Archive for the ‘General News’ Category
China Daily Europe recently interviewed Terry Sy, executive director of China ROBOTC, about robotics education. Check out the article below!
They are here to teach, not to steal your job
Education using robots promotes employment, says licensee for top US training system
The widely held belief that robots cost jobs is a fallacy, a robotics expert says.
Terry Sy, executive director of China ROBOTC, the only organization authorized in China to promote what is considered one of the world’s premier robotics education systems, says: “Many parents have asked me about the future of robots. I tell them that if they want their children never to face unemployment, let them do something related to robots.”
ROBOTC was developed at the Robotics Academy at Carnegie Mellon University, the global research university, based in Pittsburgh.
It supports several different robotics platforms and features a variety of functions, including tips and tools for educators and parents on using robotics to teach children about math, science, engineering and physics.
Sy established China ROBOTC in Xi’an, northwestern China, which is considered the center of China’s aerospace, controls and automation market – the perfect location, arguably, to attract the kind of modern young minds who might consider a career in robotics.
“The people who make, apply and repair robots and who teach about robots will always be needed in future.”
Speaking at the recent China International Robot Show in Shanghai, Sy said he felt strongly that Carnegie Mellon’s programs and systems will be a huge benefit to the teaching of robotics in China, and will help narrow the knowledge gap that exists between Chinese and Western students.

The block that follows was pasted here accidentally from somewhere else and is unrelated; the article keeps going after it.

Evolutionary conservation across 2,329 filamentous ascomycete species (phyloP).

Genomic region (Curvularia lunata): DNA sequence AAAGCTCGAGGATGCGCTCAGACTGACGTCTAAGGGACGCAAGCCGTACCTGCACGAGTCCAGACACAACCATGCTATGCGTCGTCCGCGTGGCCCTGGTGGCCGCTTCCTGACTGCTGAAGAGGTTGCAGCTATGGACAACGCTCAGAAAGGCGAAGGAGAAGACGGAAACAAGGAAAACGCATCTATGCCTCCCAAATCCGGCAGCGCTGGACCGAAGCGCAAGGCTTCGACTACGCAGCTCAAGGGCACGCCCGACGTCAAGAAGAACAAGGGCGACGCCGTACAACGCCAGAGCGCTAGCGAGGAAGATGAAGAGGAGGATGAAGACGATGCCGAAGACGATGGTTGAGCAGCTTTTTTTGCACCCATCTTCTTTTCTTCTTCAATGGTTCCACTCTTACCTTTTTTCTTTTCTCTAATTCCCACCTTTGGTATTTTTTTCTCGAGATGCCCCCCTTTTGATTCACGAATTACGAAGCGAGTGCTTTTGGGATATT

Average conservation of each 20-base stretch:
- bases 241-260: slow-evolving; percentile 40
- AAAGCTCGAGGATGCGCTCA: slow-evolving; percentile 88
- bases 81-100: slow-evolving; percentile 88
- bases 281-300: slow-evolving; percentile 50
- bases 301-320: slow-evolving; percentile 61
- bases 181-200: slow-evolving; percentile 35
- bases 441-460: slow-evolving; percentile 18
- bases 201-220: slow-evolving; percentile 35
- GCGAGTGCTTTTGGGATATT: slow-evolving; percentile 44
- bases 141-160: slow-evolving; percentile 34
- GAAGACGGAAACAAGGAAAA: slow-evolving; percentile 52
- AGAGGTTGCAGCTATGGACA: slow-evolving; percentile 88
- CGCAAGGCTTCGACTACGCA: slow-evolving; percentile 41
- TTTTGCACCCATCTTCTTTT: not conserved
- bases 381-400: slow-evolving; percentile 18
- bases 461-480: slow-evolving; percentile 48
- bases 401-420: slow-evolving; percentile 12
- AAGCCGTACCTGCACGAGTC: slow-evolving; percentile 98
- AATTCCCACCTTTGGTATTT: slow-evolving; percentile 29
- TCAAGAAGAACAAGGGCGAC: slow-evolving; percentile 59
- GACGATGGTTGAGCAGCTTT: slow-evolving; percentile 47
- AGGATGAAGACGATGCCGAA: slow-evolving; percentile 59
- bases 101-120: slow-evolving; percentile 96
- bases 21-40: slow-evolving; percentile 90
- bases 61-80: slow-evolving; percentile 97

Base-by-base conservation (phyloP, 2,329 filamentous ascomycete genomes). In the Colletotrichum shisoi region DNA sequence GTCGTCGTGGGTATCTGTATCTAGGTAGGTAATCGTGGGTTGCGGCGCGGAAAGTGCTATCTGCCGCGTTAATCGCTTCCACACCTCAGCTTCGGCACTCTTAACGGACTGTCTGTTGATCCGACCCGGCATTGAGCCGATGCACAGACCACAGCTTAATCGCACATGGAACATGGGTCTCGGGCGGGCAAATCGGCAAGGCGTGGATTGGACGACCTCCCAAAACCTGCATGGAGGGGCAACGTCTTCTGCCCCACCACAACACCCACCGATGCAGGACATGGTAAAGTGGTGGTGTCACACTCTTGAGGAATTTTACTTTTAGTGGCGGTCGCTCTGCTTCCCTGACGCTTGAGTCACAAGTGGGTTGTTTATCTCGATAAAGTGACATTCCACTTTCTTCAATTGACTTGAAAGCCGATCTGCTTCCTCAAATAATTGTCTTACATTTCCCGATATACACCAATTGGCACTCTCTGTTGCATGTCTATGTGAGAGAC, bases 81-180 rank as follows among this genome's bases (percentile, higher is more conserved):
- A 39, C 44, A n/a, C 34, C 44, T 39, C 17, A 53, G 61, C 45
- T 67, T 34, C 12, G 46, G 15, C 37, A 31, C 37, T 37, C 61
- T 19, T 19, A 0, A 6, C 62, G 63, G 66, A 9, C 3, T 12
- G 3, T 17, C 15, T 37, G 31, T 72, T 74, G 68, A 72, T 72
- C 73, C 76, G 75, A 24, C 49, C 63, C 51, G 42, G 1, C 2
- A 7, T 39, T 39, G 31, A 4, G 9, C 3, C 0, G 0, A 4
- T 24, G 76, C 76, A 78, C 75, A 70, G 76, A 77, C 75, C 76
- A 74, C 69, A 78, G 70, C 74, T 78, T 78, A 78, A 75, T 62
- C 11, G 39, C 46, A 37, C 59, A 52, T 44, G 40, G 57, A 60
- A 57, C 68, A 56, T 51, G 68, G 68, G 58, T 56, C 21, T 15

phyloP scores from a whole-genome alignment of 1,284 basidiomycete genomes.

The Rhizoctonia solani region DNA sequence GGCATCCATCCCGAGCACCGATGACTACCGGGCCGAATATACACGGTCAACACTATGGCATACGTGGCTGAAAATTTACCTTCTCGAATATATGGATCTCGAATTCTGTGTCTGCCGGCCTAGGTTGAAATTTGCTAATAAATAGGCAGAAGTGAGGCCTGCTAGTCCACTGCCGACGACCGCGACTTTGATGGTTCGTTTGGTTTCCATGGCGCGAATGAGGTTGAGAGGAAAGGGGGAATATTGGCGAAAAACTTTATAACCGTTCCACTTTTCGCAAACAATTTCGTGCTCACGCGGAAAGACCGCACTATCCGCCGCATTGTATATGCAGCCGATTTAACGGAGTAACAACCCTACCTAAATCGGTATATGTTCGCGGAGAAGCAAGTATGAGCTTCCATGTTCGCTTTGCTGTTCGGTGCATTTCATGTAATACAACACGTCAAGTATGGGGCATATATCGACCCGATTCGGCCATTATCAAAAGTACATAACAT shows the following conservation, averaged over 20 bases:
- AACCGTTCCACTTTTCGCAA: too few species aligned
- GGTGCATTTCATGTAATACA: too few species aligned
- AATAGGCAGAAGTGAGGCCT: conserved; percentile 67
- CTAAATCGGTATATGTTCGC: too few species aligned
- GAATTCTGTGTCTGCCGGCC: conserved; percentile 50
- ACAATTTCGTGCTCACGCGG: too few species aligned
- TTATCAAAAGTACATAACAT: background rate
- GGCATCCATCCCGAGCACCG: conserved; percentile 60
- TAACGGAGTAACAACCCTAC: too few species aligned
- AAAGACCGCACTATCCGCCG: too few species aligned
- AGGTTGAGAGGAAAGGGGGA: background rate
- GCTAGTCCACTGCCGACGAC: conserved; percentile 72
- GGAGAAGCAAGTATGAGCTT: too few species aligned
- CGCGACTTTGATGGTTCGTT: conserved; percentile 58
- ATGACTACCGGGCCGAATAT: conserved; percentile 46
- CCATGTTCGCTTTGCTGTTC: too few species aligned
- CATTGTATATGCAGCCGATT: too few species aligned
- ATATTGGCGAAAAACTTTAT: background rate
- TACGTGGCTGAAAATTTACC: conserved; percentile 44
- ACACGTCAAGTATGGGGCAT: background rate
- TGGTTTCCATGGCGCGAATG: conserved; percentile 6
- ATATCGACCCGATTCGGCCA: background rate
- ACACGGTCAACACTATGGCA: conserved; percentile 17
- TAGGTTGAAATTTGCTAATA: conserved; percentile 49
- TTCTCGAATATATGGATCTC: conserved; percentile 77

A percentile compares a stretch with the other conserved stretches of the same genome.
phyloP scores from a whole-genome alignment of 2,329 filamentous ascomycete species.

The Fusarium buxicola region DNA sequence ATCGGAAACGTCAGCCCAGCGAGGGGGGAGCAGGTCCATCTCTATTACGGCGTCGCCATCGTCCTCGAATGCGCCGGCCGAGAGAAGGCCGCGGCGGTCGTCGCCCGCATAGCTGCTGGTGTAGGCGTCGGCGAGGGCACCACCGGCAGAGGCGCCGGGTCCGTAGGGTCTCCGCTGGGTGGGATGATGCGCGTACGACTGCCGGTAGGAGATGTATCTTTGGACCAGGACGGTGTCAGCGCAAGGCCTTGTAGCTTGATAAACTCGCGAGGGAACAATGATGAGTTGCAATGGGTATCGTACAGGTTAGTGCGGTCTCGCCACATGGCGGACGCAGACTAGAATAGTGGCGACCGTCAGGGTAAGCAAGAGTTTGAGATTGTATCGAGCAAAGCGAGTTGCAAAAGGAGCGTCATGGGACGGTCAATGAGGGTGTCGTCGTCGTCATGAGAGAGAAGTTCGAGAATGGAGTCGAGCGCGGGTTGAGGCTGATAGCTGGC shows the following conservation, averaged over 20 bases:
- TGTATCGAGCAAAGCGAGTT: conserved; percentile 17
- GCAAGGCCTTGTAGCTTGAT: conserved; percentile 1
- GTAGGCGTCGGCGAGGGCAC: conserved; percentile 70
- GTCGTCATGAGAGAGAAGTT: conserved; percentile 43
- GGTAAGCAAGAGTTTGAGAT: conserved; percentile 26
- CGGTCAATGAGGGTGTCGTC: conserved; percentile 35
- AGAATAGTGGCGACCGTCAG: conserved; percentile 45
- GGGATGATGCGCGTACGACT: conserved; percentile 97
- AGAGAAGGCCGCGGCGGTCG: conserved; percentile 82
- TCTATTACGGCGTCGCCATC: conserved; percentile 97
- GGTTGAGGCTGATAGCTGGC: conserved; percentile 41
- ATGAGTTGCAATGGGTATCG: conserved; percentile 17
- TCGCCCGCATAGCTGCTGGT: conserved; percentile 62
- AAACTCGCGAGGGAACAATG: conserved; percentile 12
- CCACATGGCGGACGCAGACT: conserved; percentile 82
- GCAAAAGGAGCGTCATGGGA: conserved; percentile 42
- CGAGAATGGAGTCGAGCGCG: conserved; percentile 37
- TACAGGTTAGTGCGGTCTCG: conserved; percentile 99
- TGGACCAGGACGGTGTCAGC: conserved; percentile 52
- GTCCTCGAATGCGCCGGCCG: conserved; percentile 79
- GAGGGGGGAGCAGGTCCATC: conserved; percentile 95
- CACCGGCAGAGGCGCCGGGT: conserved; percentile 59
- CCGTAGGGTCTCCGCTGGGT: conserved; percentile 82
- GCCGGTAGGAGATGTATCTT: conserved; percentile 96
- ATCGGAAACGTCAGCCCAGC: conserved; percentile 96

The ROBOTC programming language has already been translated into 15 languages and used in more than 40 countries.
In the US alone, more than 300 colleges and 10,000 primary and secondary schools are using its curriculum, Sy says.
ROBOTC is a programming language that uses what is considered an easy-to-use development environment that supports several of the simplest and most commonly used different robotics platforms, including LEGO, VEX PIC, Cortex and Arduino.
It contains firmware that boosts performance and greatly improves program download times, its developers say.
It also features an interactive, run-time debugger, which helps developers find and fix bugs in programs, allowing them to view and edit all of the values that the robot sees – motors, timers, sensors and variables – and quickly pinpoint and troubleshoot problems in programs, greatly reducing the time it takes to develop a program.
“It is easy enough for primary students to learn, but also satisfies the needs of programming experts,” Sy says.
He had the idea of bringing the system to China in 2012, when he was in Beijing attending a national seminar on physical robots, on behalf of the Carnegie Robotics Academy.